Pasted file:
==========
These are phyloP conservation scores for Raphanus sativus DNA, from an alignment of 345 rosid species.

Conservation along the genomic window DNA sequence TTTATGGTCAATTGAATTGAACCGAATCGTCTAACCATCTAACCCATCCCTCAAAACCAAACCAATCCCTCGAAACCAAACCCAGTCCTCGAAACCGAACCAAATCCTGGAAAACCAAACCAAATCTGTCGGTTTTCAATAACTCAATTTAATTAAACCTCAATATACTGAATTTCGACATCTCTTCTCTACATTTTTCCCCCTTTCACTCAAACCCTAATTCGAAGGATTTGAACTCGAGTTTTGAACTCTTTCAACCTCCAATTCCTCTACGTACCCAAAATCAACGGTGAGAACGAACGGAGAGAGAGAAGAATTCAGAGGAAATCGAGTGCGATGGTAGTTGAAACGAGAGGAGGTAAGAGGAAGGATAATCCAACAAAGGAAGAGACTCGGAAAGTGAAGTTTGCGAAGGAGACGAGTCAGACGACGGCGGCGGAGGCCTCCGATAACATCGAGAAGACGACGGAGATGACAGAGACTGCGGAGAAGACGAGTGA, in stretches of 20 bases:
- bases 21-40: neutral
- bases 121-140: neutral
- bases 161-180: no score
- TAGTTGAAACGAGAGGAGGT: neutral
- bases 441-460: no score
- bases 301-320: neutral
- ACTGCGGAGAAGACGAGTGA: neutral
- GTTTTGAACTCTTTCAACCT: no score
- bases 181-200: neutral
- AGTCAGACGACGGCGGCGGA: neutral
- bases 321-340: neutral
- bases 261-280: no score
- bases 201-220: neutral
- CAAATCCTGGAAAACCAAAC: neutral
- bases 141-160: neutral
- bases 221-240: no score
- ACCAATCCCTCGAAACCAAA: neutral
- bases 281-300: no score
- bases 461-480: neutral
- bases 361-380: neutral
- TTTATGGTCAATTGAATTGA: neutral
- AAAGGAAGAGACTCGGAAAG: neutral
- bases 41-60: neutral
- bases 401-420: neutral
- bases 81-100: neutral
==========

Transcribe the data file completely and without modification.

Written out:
These are phyloP conservation scores for Raphanus sativus DNA, from an alignment of 345 rosid species.

Conservation along the genomic window DNA sequence TTTATGGTCAATTGAATTGAACCGAATCGTCTAACCATCTAACCCATCCCTCAAAACCAAACCAATCCCTCGAAACCAAACCCAGTCCTCGAAACCGAACCAAATCCTGGAAAACCAAACCAAATCTGTCGGTTTTCAATAACTCAATTTAATTAAACCTCAATATACTGAATTTCGACATCTCTTCTCTACATTTTTCCCCCTTTCACTCAAACCCTAATTCGAAGGATTTGAACTCGAGTTTTGAACTCTTTCAACCTCCAATTCCTCTACGTACCCAAAATCAACGGTGAGAACGAACGGAGAGAGAGAAGAATTCAGAGGAAATCGAGTGCGATGGTAGTTGAAACGAGAGGAGGTAAGAGGAAGGATAATCCAACAAAGGAAGAGACTCGGAAAGTGAAGTTTGCGAAGGAGACGAGTCAGACGACGGCGGCGGAGGCCTCCGATAACATCGAGAAGACGACGGAGATGACAGAGACTGCGGAGAAGACGAGTGA, in stretches of 20 bases:
- bases 21-40: neutral
- bases 121-140: neutral
- bases 161-180: no score
- TAGTTGAAACGAGAGGAGGT: neutral
- bases 441-460: no score
- bases 301-320: neutral
- ACTGCGGAGAAGACGAGTGA: neutral
- GTTTTGAACTCTTTCAACCT: no score
- bases 181-200: neutral
- AGTCAGACGACGGCGGCGGA: neutral
- bases 321-340: neutral
- bases 261-280: no score
- bases 201-220: neutral
- CAAATCCTGGAAAACCAAAC: neutral
- bases 141-160: neutral
- bases 221-240: no score
- ACCAATCCCTCGAAACCAAA: neutral
- bases 281-300: no score
- bases 461-480: neutral
- bases 361-380: neutral
- TTTATGGTCAATTGAATTGA: neutral
- AAAGGAAGAGACTCGGAAAG: neutral
- bases 41-60: neutral
- bases 401-420: neutral
- bases 81-100: neutral